[See also Sanjana M. Wig v. Hindustan Petroleum Corpn. Ltd.

(2005) 8 SCC 242 and Noble Resources Ltd. v. State of Orissa and Another (2006) 10 SCC 236] In Kumari Shrilekha Vidyarthi and Others v. State of U.P. and Others [(1991) 1 SCC 212], this Court opined that even in contractual matters the State cannot act arbitrarily, stating:

"31...This decision clearly shows that no doubt was entertained about the applicability of Article 14 of the Constitution to an action of the State or its instrumentality, even where the action was taken under the terms of a contract of tenancy which alone applied by virtue of the exemption granted under the Rent Act excluding the applicability of the provisions thereof."

Referring to M/s Dwarkadas Marfatia and Sons v. Board of Trustees of the Port of Bombay [(1989) 3 SCC 293], this Court held:

"24. The field of letting and eviction of tenants is normally governed by the Rent Act.

The Port Trust is statutorily exempted from the operation of the Rent Act on the basis of its public/governmental character. The legislative assumption or expectation as noted in the observations of Chagla, C.J. in Rampratap 20 Jaidayal case cannot make such conduct a matter of contract pure and simple. These corporations must act in accordance with certain constitutional conscience and whether they have so acted, must be discernible from the conduct of such corporations. In this connection, reference may be made on the observations of this Court in Som Prakash Rekhi v. Union of India reiterated in M.C.

Mehta v. Union of India wherein at p. 148 this Court observed: (SCC p. 480, para 55) "It is dangerous to exonerate corporations from the need to have constitutional conscience ; and so, that interpretation, language permitting, which makes governmental agencies, whatever their mien, amenable to constitutional limitations must be adopted by the court as against the alternative of permitting them to flourish as an imperium in imperio."

25. Therefore, Mr Chinai was right in contending that every action/activity of the Bombay Port Trust which constituted "State"

within Article 12 of the Constitution, in respect of any right conferred or privilege granted by any statute is subject to Article 14 and must be reasonable and taken only upon lawful and relevant grounds of public interest."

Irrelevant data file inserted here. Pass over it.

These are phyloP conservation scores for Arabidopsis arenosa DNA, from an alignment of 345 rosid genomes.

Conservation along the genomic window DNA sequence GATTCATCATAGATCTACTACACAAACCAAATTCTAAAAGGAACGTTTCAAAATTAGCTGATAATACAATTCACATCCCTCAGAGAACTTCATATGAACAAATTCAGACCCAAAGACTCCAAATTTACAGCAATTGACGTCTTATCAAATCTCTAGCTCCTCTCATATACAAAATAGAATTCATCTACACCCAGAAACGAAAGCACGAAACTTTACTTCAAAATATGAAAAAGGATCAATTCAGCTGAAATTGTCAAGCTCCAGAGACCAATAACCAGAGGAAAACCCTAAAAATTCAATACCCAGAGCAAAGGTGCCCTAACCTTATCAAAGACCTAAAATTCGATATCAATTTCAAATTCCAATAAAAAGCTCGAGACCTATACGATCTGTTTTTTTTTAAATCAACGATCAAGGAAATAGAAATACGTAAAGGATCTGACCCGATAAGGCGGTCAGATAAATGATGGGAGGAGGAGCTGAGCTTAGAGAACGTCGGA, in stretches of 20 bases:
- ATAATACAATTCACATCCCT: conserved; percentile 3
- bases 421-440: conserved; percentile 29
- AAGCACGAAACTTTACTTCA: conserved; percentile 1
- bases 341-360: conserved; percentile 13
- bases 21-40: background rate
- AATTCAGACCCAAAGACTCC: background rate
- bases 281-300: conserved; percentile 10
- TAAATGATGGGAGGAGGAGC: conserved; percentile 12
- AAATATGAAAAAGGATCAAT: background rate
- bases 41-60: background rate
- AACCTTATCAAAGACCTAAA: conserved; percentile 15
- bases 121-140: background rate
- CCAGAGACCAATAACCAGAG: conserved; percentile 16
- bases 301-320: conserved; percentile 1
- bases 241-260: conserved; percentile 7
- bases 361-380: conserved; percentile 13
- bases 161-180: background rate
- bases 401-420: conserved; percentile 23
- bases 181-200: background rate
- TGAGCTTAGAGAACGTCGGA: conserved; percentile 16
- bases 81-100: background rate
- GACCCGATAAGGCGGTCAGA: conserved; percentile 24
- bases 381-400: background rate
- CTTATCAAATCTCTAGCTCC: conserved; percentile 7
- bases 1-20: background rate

When time granted is flexible, the constructions of the term may not lead to a conclusion that it is imperative in character. In M/s. Jagdish Chand Radhey Shyam v. The State of Punjab and Others [(1973) 3 SCC 428], this Court while interpreting Sections 8 and 9 of the Capital of Punjab (Development and Regulation) Act, 1952 in the context of Article 14 and 19(1) (f) of the Constitution of India, held as under:

21 "13. Section 9 speaks of resumption of the site or building by the Estate Officer and forfeiture of the whole or part of the money paid on account of consideration in the case of non- payment of consideration money or instalment or breach of any condition of transfer or breach of any rule.

14. Under the ordinary law of the land it is open to the Government to enforce the charge and to recover the due on consideration money, instalments or any other due from the transferee. It is also open to the Government under Section 8 of the Act to proceed against the transferee to realise the amount due on consideration money or on instalment or any other due as an arrear of land revenue. Section 8 provides penalty for default in payment of money and the recovery of the same as an arrear of land revenue. These remedies are deterrent and drastic.

15. Section 9 of the 1952 Act empowers the Government to forfeit the whole or any part of the money in case of non-payment of consideration money or instalments or other dues for breach of covenants. Under the ordinary law of the land there is relief against forfeiture for breach of covenant or provisions.

Section 9 does not offer any relief against forfeiture. This feature that the Government can proceed either under the ordinary law of the land or under the 1952 Act shows that there is discrimination. There is nothing in the statute to guide the exercise of power by the Government as to when and how one of the methods will be chosen.

16. Section 9 confers power to resume the site.

There is a charge on the land for the unpaid consideration money. This charge can be enforced by instituting a suit in a court of law.

22 The owner will have the opportunity of paying the money and clearing the property of the charge. On the other hand when the Government proceeds under Section 9 of the Act, to resume the land or building the Government proceeds under the Punjab Public Premises and Land (Eviction and Rent Recovery) Act, 1959. There is no guidance in the Act, as to when the Government will resort to either of the remedies."

Although the provisions of the aforementioned Act are not applicable in the instant case, Jagdish Chand (supra) is being referred for showing that when two remedies to enforce a contract are available, the power should be exercised in reasonable manner. So construed, a harsher remedy may not ordinarily be resorted to.